Although I will sign my name to today’s column, I need to warn my readers that, due to budget issues here at the Pagoda Daily Post, this column — and future ‘Ready, Fire, Aim’ columns — will make use of AI, to save time and money.
It’s easier, nowadays, to hire a robot to write articles, than to find people willing to work. And apparently, most readers can’t tell the difference.
You might ask, why did it take so long? The first professionally-published book of poetry written by a computer algorithm, The Policeman’s Beard is Half Constructed, appeared in bookstores in 1984. The book’s cover states: “Computer prose and poetry by Racter.” But Racter wasn’t an author, in the normal sense of the word. However, he was willing to work for free, so long as he was plugged in.
The book he wrote is out of print, but you can purchase a used copy on Amazon for $3,301.74
Here’s one of the poems written by Racter. (The illustration is ‘human-derived’.)
A hot and torrid bloom which
Fans wise flames and begs to be
Redeemed by forces black and strong
Will now oppose my naked will
And force me into regions of despair
Not many modern American humans could have written this poem, for the simple reason that hardly anyone would ever use the word ‘torrid’ unless they were selling pornography. And very few sellers of pornography want to spend their time writing poetry. But if they did, they would happily use the word “naked”. It’s not immediately clear why Racter picked that particular word.
But even beyond the questions of vocabulary, even fewer modern humans would even want to write this poem. For example, what, exactly, is a “hot and torrid bloom”?
We humans wouldn’t mind, however, selling books we’d written for $3,300 a pop.
We can assume that Racter didn’t ‘want’ to write this poem, either. As far as science has been able to determine, the reality in which computers exist is completely devoid of feelings like ambition, desire, hunger, nostalgia, passion, or temptation. They do what we tell them to do, without complaint and without moral judgments. For that matter, they could care less whether they’re plugged in or not.
Does Racter care that copies of his out-of-print book is now selling for thousands of dollars? Not one bit. (I’m using the pronoun ‘his’ based on the generally masculine nature of his poetry, but we all understand that Racter is non-binary, gender-wise.)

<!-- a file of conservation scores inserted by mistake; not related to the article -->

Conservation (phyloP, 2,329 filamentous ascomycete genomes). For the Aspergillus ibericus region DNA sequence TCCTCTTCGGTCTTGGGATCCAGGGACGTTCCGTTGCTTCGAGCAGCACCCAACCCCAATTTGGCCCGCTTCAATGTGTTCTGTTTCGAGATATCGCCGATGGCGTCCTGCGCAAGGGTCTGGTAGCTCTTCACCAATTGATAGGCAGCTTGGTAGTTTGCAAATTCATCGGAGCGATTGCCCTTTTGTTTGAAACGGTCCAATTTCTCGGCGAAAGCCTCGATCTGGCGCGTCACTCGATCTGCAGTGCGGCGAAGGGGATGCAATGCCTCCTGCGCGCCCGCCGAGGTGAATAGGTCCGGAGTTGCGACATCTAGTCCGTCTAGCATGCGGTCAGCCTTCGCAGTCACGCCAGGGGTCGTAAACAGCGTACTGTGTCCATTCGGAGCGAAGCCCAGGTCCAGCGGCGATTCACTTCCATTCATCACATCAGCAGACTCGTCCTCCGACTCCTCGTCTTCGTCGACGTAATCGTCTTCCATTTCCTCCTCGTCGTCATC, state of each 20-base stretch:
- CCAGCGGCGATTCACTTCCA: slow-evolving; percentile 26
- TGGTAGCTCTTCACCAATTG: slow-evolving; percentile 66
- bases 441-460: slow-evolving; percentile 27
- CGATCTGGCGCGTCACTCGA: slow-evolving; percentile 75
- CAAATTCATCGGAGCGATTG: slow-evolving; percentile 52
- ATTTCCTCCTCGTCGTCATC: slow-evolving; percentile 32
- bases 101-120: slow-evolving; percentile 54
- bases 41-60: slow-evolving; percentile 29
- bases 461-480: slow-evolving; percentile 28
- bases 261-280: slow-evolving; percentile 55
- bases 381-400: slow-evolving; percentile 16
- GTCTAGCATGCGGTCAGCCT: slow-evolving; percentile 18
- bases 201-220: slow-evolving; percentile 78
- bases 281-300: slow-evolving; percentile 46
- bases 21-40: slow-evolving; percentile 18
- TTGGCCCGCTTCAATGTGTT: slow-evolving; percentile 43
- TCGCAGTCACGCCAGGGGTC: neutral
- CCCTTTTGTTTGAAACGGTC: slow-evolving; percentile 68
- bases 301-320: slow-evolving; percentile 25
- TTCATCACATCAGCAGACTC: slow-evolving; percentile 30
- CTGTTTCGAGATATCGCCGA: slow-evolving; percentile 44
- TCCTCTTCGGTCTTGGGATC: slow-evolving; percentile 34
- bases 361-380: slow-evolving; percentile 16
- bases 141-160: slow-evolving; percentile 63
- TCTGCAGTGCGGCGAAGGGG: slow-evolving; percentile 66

Things have progressed since 1984. The latest big thing in computer-generated narratives is called GPT-3. (Not related to C3-PO of starwars fame.) Generative Pre-trained Transformer 3 is “an autoregressive language model that uses deep learning to produce human-like text.”
GPT-3’s full version has a capacity of 175 billion machine learning parameters, which is apparently equivalent to a PhD in English. Not that a PhD in English is especially valuable… and even less so now that GPT-3 has arrived.
On May 28, 2020, an arXiv preprint by a group of 31 engineers and researchers at OpenAI described the development of GPT-3, a third-generation “state-of-the-art language model”. The team increased the capacity of GPT-3 by over two orders of magnitude from that of its predecessor, GPT-2, making GPT-3 the largest non-sparse language model to date…
An April 2022 review in New York Times described GPT-3’s capabilities as being able to write original prose with fluency equivalent to that of a human. I’m assuming that the text, above, from Wikipedia, was written by GPT-3, because it doesn’t sound like something a human would write.
Fortunately, the programmers who created GPT-3 have been unable to endow it with a sense of humor, which is a great relief to robots like myself who will be paid to write humor columns in publications like the DailyPost. Whenever they get around to plugging us in.
Underrated writer Louis Cannon grew up in the vast American West, although his ex-wife, given the slightest opportunity, will deny that he ever grew up at all.